King Lear is now the most frequently performed of Shakespeare’s plays. There are not only numerous stage versions of the text, but also many film versions which provide useful and varied interpretations. Ask students to discuss what would be the impact of the following directorial decisions in a new staging of the play:

  • Casting Lear as a woman?
  • Casting Goneril, Regan, and Cordelia as men?
  • Relocating the play to a 21st-century setting?
  • Non-white or very racially diverse casting of some or all of the main characters?
  • Casting Lear as a younger, rather than much older, man?
  • Radically editing the play – removing the storm scenes perhaps – or cutting the sub-plot with Gloucester entirely?
  1. Discussion points

Many exam questions on the text ask students to engage with a critical comment and, using evidence from the text, either support or challenge this critical view. The following statements can be used as prompts for classroom discussion and/or essay planning:

  1. Lear ruled and built a hostile, brutal kingdom in which there was no pity for the vulnerable: his downfall and destruction were therefore well-deserved.
  2. The only decent, loyal characters in King Lear are the servants.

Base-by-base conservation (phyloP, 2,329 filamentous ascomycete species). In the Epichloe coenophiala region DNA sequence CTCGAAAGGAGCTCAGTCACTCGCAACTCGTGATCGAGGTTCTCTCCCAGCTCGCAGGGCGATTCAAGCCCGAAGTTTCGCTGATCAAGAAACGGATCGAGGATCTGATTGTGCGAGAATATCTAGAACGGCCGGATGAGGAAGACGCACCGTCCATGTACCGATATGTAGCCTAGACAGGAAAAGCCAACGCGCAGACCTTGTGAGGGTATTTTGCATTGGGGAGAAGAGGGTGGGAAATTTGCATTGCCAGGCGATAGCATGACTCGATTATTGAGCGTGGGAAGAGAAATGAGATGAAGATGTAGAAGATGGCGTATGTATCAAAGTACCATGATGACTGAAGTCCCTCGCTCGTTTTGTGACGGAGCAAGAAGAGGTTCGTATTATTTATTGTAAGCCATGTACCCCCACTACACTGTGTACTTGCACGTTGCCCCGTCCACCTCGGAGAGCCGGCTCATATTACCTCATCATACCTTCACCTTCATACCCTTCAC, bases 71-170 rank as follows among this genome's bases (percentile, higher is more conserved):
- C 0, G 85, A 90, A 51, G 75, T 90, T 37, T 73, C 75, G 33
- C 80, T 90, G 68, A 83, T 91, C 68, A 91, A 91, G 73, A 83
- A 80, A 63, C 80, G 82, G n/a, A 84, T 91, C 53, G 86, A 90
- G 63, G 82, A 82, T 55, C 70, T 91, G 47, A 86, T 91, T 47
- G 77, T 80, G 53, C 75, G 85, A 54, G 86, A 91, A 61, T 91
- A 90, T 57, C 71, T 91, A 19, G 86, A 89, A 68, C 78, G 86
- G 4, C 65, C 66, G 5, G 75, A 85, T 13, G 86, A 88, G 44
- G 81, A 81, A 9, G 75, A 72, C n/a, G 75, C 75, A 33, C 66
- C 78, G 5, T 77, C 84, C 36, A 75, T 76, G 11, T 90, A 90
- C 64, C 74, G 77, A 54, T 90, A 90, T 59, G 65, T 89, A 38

3. Women are not monsters in King Lear: others make them so.
  4. Edmund not Edgar would be the more fitting successor to Lear’s throne.
  5. King Lear is a play about bad fathers, not bad children.
  6. In King Lear Shakespeare stops short of challenging power and authority: at the end of the play the poor are still poor and the rich are still rulers.
  7. ‘The law is mine not thine’: women are punished in King Lear for daring to take power from men.
  8. By the end of the play, we no longer fear Lear, we pity him.

By Maria Cairney, writer and sixth form English teacher. Maria has written introductions to Collins Classroom Classics editions of Dracula, Hard Times, The War of the Worlds, King Lear, Much Ado About Nothing, Great Expectations and Wuthering Heights.

Collins Classroom Classics are KS3, GCSE and A-level set texts and plays that are perfectly pitched for students.

View the full range, including William Shakespeare’s King Lear for A-level students.

Read our teaching tips for other Collins Classroom Classics set texts: